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Electrochemistry and Thermodynamics

Voltaic cells can do work because G for the redox reaction is negative. The voltaic cell continues to do work until
an equilibrium is reached between the reactants and products.
As the cell does work, electrons flow, the redox reaction takes place, the concentrations of reactants and
products change towards equilibrium, and the cell potential continually decreases.
Think about it: At equilibrium the voltaic cell has:

E = ?

Q = ?

G = ?

REMEMBER: emf, E or E, are INTENSIVE properties (J/C) and do not depend upon the extent of the reaction.
Changing the balancing coefficients in a 1/2 reaction does not change the value of E or E. HOWEVER,
changing the balancing coefficients will change G and G (extensive property) as we shall see latter.
Coulomb (C):
Fundamental unit of electric charge.
One electron has a charge of 1.602x10-19 C.
1 C = 6.241x1018 e = 1.0364x10-5 mole e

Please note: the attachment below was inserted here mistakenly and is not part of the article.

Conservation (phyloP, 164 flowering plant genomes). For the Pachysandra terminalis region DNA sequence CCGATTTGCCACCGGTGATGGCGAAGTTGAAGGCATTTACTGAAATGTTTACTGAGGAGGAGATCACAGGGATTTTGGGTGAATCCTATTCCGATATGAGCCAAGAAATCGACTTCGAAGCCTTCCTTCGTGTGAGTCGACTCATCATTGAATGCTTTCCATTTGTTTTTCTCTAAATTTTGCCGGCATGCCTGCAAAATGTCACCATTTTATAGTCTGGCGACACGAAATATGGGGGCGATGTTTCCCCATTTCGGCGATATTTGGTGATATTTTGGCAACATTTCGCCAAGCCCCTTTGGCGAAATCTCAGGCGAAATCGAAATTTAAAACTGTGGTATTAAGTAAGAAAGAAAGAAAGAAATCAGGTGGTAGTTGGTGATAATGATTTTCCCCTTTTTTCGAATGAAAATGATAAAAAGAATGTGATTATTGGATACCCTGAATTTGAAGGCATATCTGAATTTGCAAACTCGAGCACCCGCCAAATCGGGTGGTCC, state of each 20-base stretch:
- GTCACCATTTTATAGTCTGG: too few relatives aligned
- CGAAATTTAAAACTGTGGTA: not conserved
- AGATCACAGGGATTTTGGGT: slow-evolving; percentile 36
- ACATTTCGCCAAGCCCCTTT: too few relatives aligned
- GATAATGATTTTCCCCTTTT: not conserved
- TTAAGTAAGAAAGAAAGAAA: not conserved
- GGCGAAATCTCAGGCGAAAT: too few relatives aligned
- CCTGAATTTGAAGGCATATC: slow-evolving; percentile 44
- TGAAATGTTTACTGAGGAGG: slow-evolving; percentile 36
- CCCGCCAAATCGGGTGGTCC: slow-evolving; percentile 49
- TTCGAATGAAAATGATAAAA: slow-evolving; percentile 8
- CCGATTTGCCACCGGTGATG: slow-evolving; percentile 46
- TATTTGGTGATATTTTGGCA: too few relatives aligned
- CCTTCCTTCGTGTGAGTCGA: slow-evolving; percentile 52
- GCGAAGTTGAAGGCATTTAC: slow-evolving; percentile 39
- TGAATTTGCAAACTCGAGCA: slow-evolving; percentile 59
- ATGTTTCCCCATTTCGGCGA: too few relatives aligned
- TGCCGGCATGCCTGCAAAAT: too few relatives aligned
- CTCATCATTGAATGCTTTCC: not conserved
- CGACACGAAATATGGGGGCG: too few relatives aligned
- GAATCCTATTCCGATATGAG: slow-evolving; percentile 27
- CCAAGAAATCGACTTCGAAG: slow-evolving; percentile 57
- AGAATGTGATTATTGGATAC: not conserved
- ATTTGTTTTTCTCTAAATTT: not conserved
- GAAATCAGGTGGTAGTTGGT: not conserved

Faraday (F):
Absolute charge of one mole of electrons.
F = 9.6485x104 C/mole
Voltage (V):
The driving force or electrical pressure
electrons feel to complete a process.
1 V = 1 J/C
Energy (J):
1 J = kgm2/s2 = 1 V*C

Current (A):
the number of electrons that flow per second.
ampere (A or Amp), 1 A = 1 C/s
Work (w):
Voltaic cell (process is spontaneous, system can do work):

wmax = -nFE = G (max work done by system)
Electrolytic cell (process is non-spontaneous, work must be done
on system by surroundings, Eexternal, to drive reaction):

w = nFEext (work done on system)
Watt (W):
electrical power unit. The rate of energy expenditure per second.
1 W = 1 J/s=VA
1 kWh = 3.6x106 J = (1000 W * 3600 s)

Electrochemistry and Thermodynamics

From Michael Faradays1 work on electrochemical cells the difference in free energy (G) was found to be
directly proportional to the electrochemical potential of the cell, E. The equations are:

G = -nFE (non-standard conditions)

G = -nFE (standard conditions)